Editor's note: This is the eighth of a nine-part series detailing each position group ahead of Falcons training camp.
FALCONS ROSTER PREVIEWS
- DEFENSE: Defensive line | Linebackers | Cornerbacks | Safeties
- OFFENSE: Offensive line | Running backs | Wide receivers | Tight ends | Quarterbacks
FLOWERY BRANCH, Ga. – The Falcons return two impact starters at safety in Ricardo Allen and Keanu Neal, and the depth they've built at the position makes it one of the strongest on the roster.
Here are five things to know about the Falcons' safety position:
Kazee will be an exciting player to watch entering his second year
Although the Falcons have both starters returning at safety, the most intriguing player at the position might just be Damontae Kazee (pictured above). After transitioning from cornerback to safety as a rookie, the former fifth-round draft pick was reliable when called upon at times in 2017.
In his second season, Kazee should be a bit more comfortable at the safety position and he has the true ball-hawk mentality that will make him dangerous in the centerfielder role the free safety usually has in the Falcons' defensive scheme. While he may not be a starter for the defense, the Falcons like what he brings to the unit and on special teams.
Parker's decision to sign with the Falcons sends a big underlying message
The Falcons didn't need to make any splashy signings in free agency, given the level of talent they have across the roster, but they did make several quality pickups that may have a bigger impact than initially thought. One such addition was former Chiefs safety Ron Parker, who figures to be the backup strong safety behind Neal and a nice veteran presence in the locker room.
Parker started every game for the Chiefs over the past three seasons, but his decision to sign with the Falcons, although it likely means he will be a backup, signals his belief that a championship is within reach in Atlanta. In fact, he said as much on the day he signed.
"What drew me here is that I've seen it's a great fit," Parker said. "They've got a great team – got great guys, all around: Special teams, defense, offense. I just think the organization fits my style… I think this is a good organization for me to be with. Couple of steps off from winning the Super Bowl a couple of years ago, and I think we're that close to getting it this year."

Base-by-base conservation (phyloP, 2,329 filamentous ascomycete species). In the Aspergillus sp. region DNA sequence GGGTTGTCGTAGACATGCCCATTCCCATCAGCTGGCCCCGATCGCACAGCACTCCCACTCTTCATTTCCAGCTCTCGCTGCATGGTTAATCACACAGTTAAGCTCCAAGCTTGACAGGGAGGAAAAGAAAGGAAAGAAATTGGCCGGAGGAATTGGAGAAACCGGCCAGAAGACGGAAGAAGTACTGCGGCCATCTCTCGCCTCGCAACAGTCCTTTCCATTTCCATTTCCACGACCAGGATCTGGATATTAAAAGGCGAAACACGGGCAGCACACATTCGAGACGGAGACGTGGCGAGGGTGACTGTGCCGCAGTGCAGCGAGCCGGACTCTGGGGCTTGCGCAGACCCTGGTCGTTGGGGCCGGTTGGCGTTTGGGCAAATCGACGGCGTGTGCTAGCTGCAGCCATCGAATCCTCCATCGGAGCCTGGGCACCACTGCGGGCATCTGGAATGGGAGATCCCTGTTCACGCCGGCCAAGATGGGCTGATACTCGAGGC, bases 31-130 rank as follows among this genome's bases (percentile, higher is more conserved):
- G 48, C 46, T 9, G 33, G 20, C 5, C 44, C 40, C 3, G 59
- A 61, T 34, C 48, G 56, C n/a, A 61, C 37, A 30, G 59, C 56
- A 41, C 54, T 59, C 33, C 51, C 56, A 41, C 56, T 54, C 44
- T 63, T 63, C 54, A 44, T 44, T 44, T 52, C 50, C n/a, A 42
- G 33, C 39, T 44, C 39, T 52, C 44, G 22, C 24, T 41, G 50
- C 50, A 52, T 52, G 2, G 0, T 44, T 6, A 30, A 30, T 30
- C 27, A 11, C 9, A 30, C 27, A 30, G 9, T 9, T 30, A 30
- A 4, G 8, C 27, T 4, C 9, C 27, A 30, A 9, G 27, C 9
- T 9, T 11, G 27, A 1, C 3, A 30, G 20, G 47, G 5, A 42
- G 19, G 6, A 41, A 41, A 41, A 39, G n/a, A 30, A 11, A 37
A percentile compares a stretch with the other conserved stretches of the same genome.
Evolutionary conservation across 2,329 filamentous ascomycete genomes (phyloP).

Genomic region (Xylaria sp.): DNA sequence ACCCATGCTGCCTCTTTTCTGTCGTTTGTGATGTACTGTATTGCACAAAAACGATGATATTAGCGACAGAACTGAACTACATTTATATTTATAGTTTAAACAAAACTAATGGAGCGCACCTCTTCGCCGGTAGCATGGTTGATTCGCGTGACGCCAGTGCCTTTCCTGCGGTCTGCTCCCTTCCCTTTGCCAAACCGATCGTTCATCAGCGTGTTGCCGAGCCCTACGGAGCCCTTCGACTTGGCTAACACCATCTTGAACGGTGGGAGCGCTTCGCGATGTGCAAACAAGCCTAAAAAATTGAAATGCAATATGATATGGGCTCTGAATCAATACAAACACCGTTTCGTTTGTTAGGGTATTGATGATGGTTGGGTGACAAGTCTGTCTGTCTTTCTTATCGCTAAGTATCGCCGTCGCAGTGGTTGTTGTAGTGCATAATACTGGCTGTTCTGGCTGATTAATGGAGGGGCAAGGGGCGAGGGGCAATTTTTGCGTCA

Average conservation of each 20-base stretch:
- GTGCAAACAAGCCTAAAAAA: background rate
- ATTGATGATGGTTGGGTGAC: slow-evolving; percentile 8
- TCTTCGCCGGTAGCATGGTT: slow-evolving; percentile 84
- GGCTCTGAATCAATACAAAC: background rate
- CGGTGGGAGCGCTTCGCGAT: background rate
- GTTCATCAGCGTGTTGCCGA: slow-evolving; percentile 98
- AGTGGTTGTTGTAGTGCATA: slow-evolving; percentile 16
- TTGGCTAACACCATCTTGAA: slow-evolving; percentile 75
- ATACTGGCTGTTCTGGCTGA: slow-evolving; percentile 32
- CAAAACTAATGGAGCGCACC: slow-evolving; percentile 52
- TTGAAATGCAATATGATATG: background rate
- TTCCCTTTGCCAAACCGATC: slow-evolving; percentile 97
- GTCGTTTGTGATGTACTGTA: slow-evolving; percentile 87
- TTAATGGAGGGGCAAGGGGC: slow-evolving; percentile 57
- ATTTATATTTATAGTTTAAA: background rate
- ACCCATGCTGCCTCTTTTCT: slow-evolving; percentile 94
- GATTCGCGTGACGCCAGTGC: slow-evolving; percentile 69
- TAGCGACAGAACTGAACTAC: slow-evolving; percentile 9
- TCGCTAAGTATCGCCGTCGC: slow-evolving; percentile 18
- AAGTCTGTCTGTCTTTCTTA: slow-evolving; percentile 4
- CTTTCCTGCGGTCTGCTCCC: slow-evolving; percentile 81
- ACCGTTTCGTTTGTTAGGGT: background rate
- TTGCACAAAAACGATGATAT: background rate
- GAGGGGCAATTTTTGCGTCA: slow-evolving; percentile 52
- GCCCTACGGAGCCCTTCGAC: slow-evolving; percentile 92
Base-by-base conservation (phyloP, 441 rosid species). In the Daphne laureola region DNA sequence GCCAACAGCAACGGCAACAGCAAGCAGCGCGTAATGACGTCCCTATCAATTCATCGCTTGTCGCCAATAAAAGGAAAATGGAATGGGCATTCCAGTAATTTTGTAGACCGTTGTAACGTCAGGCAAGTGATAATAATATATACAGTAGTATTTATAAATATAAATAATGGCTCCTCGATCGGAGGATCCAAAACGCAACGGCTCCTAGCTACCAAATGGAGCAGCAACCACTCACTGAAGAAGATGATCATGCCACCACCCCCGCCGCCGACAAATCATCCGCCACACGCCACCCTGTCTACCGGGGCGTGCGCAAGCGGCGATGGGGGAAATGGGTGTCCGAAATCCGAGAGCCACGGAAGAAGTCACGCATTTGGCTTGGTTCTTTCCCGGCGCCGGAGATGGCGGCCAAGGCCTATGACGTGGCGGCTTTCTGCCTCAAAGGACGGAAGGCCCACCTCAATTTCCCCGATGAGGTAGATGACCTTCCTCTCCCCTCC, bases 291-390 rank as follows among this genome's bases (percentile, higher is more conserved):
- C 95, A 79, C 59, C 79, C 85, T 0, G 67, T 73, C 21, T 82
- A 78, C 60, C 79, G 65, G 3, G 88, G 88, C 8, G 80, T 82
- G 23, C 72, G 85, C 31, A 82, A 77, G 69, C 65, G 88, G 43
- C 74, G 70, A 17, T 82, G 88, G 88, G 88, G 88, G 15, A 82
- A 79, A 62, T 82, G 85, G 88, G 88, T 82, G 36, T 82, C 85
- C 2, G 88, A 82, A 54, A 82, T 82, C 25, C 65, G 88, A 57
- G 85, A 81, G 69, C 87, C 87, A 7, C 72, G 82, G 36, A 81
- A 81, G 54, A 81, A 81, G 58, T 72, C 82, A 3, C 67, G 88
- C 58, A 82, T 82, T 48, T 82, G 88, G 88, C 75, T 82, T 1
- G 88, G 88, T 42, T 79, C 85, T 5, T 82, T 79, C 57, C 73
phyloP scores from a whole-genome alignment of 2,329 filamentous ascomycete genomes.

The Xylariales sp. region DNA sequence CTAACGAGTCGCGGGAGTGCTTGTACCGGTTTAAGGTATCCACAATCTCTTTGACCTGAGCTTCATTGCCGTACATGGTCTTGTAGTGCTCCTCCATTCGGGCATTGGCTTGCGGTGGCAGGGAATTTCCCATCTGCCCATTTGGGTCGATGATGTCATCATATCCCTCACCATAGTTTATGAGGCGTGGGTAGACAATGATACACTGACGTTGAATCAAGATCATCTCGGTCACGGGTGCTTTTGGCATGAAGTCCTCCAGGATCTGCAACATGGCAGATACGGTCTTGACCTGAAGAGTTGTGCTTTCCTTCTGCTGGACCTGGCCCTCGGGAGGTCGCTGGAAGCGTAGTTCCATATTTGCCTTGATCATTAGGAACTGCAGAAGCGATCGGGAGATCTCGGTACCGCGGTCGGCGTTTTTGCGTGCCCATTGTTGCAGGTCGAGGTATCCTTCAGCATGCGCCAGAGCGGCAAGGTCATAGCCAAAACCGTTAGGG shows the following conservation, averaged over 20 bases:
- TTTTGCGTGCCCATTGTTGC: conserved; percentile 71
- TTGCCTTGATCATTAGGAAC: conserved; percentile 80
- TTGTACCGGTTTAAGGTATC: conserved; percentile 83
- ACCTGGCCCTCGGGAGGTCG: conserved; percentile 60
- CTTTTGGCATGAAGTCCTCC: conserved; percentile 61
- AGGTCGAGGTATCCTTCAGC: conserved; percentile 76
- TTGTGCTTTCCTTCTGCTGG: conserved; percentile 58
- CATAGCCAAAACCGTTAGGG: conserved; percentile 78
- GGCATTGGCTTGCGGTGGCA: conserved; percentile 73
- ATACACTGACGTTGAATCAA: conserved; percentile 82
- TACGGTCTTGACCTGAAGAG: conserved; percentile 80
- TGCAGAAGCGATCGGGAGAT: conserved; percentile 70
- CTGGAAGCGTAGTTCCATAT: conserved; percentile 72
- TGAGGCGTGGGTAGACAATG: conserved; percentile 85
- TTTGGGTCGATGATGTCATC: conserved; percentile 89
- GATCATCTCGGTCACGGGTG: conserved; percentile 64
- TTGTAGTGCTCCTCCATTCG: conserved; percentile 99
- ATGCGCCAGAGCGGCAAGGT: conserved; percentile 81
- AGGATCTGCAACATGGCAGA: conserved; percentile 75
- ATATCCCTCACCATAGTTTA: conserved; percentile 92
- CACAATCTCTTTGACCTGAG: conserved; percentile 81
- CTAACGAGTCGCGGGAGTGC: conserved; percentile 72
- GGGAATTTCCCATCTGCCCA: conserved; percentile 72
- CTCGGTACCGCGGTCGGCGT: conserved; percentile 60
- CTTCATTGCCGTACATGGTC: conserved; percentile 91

There are a lot of other young safeties to watch in training camp
Safety is one position where the Falcons aren't lacking bodies heading into camp. At this point, the Falcons have 10 safeties listed on their roster, including Kemal Ishmael who occupies more of a hybrid linebacker/safety role. Outside of Ishmael and the four safeties I've already mentioned, the Falcons have Marcelis Branch, Secdrick Cooper, Tyson Graham, Jason Hall and Chris Lammons at the position.
Branch spent last season on the Falcons' practice squad, and he is an athletic safety who caught the coaches' attention as a rookie last summer. Cooper, Hall and Lammons are all rookies who had strong levels of production in college.
A two-year starter at Louisiana Tech, Cooper recorded 177 tackles, 11.5 tackles for loss, 10 pass defenses, four sacks, three interceptions and three fumble recoveries during his career. Hall started the majority of his games during his four-year career at Texas, registering 162 tackles, 10 pass defenses, seven tackles for loss, five sacks, three interceptions and two forced fumbles. Lammons is another player who started most of his games over his four years at South Carolina, proving to be a versatile defensive back and recording 177 tackles, 17 pass defenses, nine tackles for loss, four interceptions, four forced fumbles, two fumble recoveries and a sack.
Graham signed with the Falcons this offseason after spending a year out of the NFL following his release from the Indianapolis Colts as a rookie in 2017. One of the best defenders in the Missouri Valley Football Conference during his four years at South Dakota, Graham had 228 tackles, 16 pass defenses, seven tackles for loss and five interceptions.
Will Neal take his game to another level in Year 3?
The Falcons have placed great important on their development program, and head coach Dan Quinn has often spoken of his belief that a player's biggest jumps in their career come in their second and third seasons. Neal has always been a fearless tackler and good run defender, but he showed improvement in coverage during his second year with the Falcons and was named to his first Pro Bowl.
With more NFL experience under his belt, Neal should be completely comfortable with his role in the Falcons' scheme and understand entirely what his responsibilities are. He appears to be in great shape heading into camp and could be in line for his best season yet.
Allen is valuable as the quarterback of the defense
Rare was the open locker room period last season when Allen did not have an iPad loaded with game film in his hand. The fifth-year safety is truly a student of the game, and his knowledge adds a lot value to the Falcons' defense. Of course, he won't have to do much in-game teaching anymore with the other defenders now having significant NFL experience. His teammates' understanding of their role and the Falcons' scheme will free Allen up to focus on his job and make the defense better.
Roster bonus: Breaking down the depth at safety (prior to training camp)
- Locks: Ricardo Allen, Keanu Neal, Damontae Kazee
- Contenders for backup: Ron Parker, Marcelis Branch
- Keep an eye on them: Secdrick Cooper, Tyson Graham, Jason Hall, Chris Lammons